Histograms

The hist() function

R offers several functions producing histograms. First the hist() function: it has a number of options to produc different types of histograms. Note that the histogram will produce a gaphical window.

- hist(urb) A simple histogram using default values.
- hist(urb, breaks=20) creates a histogram with 20 bins (classes, bars, intervals). breaks= can also point to a variable that contains the class (interval) borders, or the name of a method to determine the number of classes, namely "Scott" and "DF". [See help(hist) for more details]
- See help(hist) for further options
- If you wish to produce a histogram of all variables in a data frame, use the following syntax:
:
par (mfrow=c(5,5)) apply(world,2,hist)

The first command line defines a new graphical window that can contain 25 graphics (5 rows and 5 colums); if you omit this command, you will only see the histogram of the last variable. [Note that the par() function is use to define a wide variety of options for graphics]. - To produce a histogram for each continent use by(urb,continents,hist); as above you will need to use par() to define a graphics window than can contain as many graphics as they are continents.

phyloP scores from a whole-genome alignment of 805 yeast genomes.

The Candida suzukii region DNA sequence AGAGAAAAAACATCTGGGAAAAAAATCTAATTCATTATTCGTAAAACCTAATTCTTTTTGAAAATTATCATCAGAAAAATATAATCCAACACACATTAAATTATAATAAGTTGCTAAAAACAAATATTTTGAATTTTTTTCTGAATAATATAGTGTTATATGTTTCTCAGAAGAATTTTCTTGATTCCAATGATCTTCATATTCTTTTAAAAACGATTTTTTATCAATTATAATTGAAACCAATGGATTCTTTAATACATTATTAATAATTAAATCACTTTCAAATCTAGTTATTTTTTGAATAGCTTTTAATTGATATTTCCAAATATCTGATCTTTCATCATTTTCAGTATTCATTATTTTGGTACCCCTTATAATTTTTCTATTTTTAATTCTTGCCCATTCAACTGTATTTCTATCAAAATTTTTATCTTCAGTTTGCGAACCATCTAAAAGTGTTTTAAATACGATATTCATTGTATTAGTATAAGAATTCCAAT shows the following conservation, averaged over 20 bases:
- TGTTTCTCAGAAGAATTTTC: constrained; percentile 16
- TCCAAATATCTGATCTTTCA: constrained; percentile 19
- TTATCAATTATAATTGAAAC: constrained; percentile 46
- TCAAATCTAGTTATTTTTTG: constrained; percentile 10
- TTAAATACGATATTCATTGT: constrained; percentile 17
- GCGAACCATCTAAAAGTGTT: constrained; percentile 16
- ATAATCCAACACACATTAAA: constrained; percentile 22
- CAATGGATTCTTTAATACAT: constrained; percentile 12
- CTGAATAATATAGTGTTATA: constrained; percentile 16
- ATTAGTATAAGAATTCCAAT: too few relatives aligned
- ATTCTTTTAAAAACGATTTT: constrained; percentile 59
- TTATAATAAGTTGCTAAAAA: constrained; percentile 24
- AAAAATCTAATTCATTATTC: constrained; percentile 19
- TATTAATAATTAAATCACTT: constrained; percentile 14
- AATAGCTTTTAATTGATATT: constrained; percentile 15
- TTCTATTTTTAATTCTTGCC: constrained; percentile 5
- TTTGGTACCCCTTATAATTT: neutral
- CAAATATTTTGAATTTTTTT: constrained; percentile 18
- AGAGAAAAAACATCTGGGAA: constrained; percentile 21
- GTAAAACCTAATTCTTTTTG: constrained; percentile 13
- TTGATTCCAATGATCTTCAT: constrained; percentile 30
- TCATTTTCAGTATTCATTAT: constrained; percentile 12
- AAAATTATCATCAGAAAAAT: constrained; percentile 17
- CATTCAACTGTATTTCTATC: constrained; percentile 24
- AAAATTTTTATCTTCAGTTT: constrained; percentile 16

Refinements

Add a dotplot to a histogram:

hist(urb) rug(urb)

rug() is one of the many functions that let you modify an existing graph, by adding further elements.

More...

- slider.hist(gnpcap) {aplpack} adds a slider that lets you interactively choose the number of bins
- histkdnc {descr} Histogram with kernel density and normal curve